Kazakhstan's energy ministry said on March 23 that it was working on alternative oil export routes after the Caspian Pipeline Consortium (CPC) stopped operations to carry out repairs on what it said were two of three mooring points that Russia reported as damaged by a storm in its section of the Black Sea.
Repairs could take up to two months, RIA news agency quoted Russia's energy ministry as saying on March 22. Russian officials noted that Russian and Kazakh oil exports via the CPC from the Black Sea may fall by up to 1mn barrels per day (bpd), equivalent to 1% of global oil production.
The CPC pipeline has been in the spotlight since Russia's invasion of Ukraine and the subsequent imposing of restrictions by various countries on Russian oil exports that led to an oil price spike. Though the US hit Russian oil with sanctions, it did not sanction the CPC, saying that oil flows from Kazakhstan via Russia should continue to run uninterrupted. The capacity of the pipeline accounts for around two-thirds of Kazakhstan’s oil exports, making the infrastructure crucial for the country’s economy.
The Financial Times reported analysts as raising questions about the timing of the reported storm damage, as none of the pipeline’s western partners had been able to inspect the facilities. “If a storm shuts down infrastructure or if Russia shuts down infrastructure, Russia can decide when it reopens infrastructure,” Kevin Book, managing director at ClearView Energy Partners, a Washington-based research group, was quoted as saying.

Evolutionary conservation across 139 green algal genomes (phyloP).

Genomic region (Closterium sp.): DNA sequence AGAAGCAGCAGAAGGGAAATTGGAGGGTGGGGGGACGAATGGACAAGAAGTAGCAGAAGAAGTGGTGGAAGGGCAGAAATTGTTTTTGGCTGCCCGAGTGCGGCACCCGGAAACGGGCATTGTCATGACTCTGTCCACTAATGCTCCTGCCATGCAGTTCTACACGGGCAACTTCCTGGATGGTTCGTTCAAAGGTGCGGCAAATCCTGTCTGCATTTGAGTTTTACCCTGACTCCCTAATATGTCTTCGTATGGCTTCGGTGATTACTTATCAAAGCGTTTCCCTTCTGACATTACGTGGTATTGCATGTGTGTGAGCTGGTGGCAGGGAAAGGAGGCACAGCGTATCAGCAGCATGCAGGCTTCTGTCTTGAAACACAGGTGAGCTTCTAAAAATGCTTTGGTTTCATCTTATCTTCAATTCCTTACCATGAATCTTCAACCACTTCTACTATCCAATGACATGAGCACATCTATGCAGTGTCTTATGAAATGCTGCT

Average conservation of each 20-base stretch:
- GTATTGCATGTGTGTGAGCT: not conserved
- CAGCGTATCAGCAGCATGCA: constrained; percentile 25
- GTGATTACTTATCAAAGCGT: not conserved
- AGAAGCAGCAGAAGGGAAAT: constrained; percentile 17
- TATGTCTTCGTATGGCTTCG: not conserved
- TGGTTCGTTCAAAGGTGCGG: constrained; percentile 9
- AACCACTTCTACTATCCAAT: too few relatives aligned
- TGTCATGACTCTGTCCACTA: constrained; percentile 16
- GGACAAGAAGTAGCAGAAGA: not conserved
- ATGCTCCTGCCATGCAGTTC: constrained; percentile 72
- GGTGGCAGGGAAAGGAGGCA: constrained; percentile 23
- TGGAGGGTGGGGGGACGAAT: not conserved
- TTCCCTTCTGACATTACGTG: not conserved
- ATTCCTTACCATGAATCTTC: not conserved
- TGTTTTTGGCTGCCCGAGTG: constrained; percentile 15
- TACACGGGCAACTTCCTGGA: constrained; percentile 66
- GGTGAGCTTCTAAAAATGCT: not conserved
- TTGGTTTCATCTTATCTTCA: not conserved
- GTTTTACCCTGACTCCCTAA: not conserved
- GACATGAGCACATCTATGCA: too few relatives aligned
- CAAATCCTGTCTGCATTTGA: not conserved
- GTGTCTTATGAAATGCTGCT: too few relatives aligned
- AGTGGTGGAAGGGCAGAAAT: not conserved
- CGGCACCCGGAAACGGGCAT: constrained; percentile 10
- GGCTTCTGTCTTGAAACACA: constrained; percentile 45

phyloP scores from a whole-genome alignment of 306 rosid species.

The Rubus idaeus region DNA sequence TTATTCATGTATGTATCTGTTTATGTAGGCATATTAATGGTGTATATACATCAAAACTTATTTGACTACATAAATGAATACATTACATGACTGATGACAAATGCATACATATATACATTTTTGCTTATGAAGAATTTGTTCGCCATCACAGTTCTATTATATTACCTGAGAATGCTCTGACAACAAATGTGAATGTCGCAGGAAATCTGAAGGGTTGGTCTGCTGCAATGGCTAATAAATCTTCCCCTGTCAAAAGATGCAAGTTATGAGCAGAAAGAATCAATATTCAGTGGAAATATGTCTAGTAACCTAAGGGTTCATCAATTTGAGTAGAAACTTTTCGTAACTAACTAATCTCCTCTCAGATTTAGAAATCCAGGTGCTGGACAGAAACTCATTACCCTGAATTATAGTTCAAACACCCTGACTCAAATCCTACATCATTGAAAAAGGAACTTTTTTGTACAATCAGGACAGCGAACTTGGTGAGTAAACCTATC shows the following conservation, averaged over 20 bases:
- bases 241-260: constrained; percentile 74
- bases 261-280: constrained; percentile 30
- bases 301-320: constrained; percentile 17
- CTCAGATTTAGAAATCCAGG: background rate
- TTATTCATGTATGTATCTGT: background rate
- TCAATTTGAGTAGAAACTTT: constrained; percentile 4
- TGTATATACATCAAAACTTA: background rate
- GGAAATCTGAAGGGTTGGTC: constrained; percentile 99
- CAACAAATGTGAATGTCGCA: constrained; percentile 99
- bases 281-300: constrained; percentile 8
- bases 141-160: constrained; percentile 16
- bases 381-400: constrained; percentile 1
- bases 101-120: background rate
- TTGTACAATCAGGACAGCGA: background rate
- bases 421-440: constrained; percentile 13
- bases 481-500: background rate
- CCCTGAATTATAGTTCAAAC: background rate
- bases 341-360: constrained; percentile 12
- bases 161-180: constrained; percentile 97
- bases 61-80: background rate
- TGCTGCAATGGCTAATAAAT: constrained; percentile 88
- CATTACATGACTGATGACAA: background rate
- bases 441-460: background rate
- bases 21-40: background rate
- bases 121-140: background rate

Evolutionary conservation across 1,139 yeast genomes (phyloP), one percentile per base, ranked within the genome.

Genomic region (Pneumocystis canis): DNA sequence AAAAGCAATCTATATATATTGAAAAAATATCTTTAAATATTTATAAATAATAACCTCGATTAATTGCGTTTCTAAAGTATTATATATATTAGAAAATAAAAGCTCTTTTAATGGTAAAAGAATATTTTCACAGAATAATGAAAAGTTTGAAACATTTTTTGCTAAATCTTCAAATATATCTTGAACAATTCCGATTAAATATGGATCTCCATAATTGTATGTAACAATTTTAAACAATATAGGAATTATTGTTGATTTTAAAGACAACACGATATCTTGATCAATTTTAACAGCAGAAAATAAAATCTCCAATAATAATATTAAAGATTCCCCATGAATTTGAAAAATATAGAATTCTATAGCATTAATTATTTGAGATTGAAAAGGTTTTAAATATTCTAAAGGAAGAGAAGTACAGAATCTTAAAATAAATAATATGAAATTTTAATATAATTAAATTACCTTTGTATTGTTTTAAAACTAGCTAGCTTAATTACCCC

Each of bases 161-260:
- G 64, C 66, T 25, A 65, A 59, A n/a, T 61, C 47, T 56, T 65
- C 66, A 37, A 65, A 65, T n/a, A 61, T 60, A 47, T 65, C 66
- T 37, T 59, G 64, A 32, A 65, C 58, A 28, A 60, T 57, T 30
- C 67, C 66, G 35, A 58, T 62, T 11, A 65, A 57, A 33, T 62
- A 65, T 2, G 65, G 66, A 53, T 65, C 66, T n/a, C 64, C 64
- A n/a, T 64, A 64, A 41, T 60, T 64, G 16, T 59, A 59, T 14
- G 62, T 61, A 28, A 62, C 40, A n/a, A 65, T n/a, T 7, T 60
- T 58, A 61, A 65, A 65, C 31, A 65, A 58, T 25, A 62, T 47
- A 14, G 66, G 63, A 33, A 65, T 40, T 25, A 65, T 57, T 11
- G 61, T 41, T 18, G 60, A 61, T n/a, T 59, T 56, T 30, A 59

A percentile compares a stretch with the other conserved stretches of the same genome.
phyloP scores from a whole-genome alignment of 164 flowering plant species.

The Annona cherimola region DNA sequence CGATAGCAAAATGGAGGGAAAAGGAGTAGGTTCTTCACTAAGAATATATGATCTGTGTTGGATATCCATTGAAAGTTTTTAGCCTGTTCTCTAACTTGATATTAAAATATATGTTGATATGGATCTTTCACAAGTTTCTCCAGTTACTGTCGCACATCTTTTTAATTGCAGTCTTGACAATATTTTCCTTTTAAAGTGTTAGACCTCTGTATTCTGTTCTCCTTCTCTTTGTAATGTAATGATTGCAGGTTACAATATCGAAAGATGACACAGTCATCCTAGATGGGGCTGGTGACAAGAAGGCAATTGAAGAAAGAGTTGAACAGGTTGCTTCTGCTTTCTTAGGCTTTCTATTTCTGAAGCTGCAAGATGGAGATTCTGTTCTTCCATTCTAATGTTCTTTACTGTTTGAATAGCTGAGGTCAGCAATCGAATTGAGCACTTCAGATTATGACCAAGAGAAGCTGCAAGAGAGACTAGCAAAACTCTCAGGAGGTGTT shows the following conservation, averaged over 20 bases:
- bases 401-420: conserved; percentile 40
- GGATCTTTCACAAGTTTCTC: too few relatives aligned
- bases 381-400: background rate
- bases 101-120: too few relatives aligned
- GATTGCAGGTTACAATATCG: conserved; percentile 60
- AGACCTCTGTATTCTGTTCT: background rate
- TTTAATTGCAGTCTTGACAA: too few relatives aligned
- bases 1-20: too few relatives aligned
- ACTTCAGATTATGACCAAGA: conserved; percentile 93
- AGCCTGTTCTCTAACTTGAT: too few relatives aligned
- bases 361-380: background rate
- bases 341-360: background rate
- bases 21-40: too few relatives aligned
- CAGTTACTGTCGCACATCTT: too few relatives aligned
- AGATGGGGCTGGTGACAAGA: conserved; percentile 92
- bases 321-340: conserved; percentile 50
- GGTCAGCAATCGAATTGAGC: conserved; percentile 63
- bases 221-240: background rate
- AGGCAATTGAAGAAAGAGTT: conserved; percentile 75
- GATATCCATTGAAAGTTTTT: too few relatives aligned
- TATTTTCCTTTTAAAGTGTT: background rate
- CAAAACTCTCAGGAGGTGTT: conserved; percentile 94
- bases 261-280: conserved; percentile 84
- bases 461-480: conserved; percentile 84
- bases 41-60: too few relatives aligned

The pipeline ships around 1.2mn barrels per day, or 1.2% of the global demand. Any major disruption to its flows would place further strain on a global oil market, which faces one of the worst supply crunches since the Arab oil embargo in the 1970s.
Most of the oil in the pipeline belongs to Russia, Kazakhstan and international oil majors, including Chevron. The oil is exported from Russia's Black Sea port of Novorossiysk.
The CPC pipeline runs 1,500km from the Tengiz oilfield in western Kazakhstan to Russia’s Black Sea coastline. It transits oil produced by US supermajors Chevron and ExxonMobil. Russian crude also feeds the line from oilfields along the route.
A Chevron spokesperson said the company was "currently assessing the situation."
Major global trading houses such as Vitol and Trafigura said on March 22 they estimated current Russian oil disruptions at 2mn-3mn barrels per day. They noted that the world could barely cope with a disruption exceeding 2mn bpd as it would lead to another price spike and an economic recession.